Now, there isn’t only one way to make food taste good. You can load it up with fat, sugar and salt, which our taste-buds are hardwired to crave, or you can use fresh ingredients and actually cook them to make a meal. The first is obviously the cheaper alternative and has been what most schools have been relying on for years. It’s cheap and easy; schools can use the most inexpensive, lowest quality ingredients because, after adding a pound of butter, a cup of sugar and plenty of sodium, almost anything will taste pretty darn good. It also allows them to use ingredients that are pre-made, or so stacked with preservatives that they can sit in a box without being refrigerated for months, in order to cut costs.
The second method for making something taste good, cooking food with fresh ingredients, takes more time, effort and money. However, the resulting dishes taste even better than the former and as a result of using fresh, authentic ingredients, these dishes also happen to be healthier.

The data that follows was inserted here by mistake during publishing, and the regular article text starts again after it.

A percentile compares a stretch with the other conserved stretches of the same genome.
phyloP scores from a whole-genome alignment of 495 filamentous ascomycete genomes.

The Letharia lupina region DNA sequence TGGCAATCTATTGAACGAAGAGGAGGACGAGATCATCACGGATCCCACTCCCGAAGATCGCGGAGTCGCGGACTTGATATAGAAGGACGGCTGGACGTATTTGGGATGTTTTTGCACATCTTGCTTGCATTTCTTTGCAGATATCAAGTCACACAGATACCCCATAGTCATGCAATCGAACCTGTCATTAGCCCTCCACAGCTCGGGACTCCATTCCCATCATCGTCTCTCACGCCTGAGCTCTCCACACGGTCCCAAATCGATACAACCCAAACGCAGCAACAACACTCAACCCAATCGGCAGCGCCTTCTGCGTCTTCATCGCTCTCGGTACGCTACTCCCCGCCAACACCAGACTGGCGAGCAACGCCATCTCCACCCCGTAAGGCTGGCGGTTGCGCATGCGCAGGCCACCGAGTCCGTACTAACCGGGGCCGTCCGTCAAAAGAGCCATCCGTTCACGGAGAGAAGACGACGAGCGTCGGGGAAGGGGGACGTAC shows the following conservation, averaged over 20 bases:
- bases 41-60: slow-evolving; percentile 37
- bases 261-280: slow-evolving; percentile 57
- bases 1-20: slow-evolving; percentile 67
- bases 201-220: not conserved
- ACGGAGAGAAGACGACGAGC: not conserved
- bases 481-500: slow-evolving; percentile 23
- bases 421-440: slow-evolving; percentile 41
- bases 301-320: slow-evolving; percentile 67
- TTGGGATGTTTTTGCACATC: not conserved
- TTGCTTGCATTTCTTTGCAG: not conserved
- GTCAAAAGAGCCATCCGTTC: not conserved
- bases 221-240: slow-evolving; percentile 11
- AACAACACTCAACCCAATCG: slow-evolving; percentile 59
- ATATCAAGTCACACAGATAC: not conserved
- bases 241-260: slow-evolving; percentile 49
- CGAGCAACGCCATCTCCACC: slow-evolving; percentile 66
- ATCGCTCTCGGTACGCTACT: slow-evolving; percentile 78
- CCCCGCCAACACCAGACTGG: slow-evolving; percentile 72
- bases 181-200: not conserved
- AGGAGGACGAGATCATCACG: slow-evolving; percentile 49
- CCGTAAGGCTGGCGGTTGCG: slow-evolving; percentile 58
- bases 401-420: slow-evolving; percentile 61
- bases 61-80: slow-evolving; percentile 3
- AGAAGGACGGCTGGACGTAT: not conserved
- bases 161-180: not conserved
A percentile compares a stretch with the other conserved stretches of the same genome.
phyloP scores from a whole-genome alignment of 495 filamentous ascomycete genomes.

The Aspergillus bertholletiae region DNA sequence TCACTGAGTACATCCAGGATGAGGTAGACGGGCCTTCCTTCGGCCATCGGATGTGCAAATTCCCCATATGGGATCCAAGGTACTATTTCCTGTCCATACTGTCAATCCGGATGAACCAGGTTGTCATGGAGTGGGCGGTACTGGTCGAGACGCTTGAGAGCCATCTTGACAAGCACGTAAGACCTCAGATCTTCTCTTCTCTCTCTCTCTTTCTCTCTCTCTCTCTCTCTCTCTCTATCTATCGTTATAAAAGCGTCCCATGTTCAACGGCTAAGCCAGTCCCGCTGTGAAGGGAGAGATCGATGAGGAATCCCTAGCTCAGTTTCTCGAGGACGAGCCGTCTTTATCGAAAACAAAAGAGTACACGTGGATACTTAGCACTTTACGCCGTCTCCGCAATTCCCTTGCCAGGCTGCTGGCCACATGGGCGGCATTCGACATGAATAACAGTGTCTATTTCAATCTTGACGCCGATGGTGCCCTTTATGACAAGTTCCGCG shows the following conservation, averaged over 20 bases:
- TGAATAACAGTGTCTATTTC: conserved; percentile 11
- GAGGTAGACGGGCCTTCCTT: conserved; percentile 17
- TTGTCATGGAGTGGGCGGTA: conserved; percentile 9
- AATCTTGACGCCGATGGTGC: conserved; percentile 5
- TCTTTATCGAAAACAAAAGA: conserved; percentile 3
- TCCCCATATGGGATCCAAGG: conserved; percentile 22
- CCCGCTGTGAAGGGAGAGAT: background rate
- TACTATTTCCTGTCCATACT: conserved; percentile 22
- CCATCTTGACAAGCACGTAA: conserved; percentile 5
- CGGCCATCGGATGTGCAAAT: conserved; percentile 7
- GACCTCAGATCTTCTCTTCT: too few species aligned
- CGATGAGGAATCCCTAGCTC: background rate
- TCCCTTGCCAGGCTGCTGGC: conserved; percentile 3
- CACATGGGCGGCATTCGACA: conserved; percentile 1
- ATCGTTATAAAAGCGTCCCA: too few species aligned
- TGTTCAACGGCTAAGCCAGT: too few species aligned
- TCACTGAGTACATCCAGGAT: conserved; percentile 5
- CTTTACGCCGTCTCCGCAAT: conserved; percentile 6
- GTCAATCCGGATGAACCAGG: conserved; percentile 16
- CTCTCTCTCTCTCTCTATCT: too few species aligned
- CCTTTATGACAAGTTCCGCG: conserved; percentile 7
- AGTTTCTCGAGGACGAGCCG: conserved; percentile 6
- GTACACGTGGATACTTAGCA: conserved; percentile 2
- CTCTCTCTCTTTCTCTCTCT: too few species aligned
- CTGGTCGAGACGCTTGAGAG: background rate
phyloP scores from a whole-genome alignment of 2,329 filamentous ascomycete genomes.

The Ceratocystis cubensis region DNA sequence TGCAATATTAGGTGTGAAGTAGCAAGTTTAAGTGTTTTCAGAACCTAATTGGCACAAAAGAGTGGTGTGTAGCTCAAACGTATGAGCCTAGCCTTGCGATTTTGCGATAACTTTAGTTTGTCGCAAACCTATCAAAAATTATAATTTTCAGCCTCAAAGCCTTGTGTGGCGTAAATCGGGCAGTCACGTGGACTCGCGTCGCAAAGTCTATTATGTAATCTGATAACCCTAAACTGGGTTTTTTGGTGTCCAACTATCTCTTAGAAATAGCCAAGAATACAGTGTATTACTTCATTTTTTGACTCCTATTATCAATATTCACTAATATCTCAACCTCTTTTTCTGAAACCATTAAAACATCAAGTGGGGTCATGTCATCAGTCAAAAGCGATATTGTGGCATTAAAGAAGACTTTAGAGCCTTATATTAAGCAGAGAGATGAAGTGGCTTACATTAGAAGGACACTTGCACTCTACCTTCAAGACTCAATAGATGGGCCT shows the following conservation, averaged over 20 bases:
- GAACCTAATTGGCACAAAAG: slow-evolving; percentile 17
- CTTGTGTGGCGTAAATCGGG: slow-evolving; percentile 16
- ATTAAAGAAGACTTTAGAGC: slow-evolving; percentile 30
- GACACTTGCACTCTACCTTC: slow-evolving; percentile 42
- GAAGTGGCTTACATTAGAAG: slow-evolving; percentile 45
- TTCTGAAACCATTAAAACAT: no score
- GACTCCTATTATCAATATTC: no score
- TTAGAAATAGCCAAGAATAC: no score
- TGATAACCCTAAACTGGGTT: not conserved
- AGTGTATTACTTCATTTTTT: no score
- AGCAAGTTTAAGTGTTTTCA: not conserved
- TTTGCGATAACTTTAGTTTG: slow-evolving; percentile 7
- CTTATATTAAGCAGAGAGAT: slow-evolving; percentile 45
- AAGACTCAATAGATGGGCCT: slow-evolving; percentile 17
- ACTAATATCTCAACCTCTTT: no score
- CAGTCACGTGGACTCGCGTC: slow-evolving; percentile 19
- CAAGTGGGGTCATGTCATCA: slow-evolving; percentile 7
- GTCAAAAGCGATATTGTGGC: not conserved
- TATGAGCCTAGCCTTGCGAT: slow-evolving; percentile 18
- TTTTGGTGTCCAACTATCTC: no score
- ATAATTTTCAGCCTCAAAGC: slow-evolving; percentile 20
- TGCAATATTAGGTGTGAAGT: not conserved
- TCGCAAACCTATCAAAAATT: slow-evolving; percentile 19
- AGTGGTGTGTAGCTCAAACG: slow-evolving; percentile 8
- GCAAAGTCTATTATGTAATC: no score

What schools have done in reaction to the new regulations has not been to move towards using better ingredients and actually cooking meals, but rather to simply take out much of the fat and sugar from their existing menu. It should come as no surprise that doing this makes meals taste like cooked cardboard. When you’re building meals from the lowest quality ingredients and just adding the fat and sodium on top to make it taste good, what do you expect is going to happen when you take out the fat and sodium?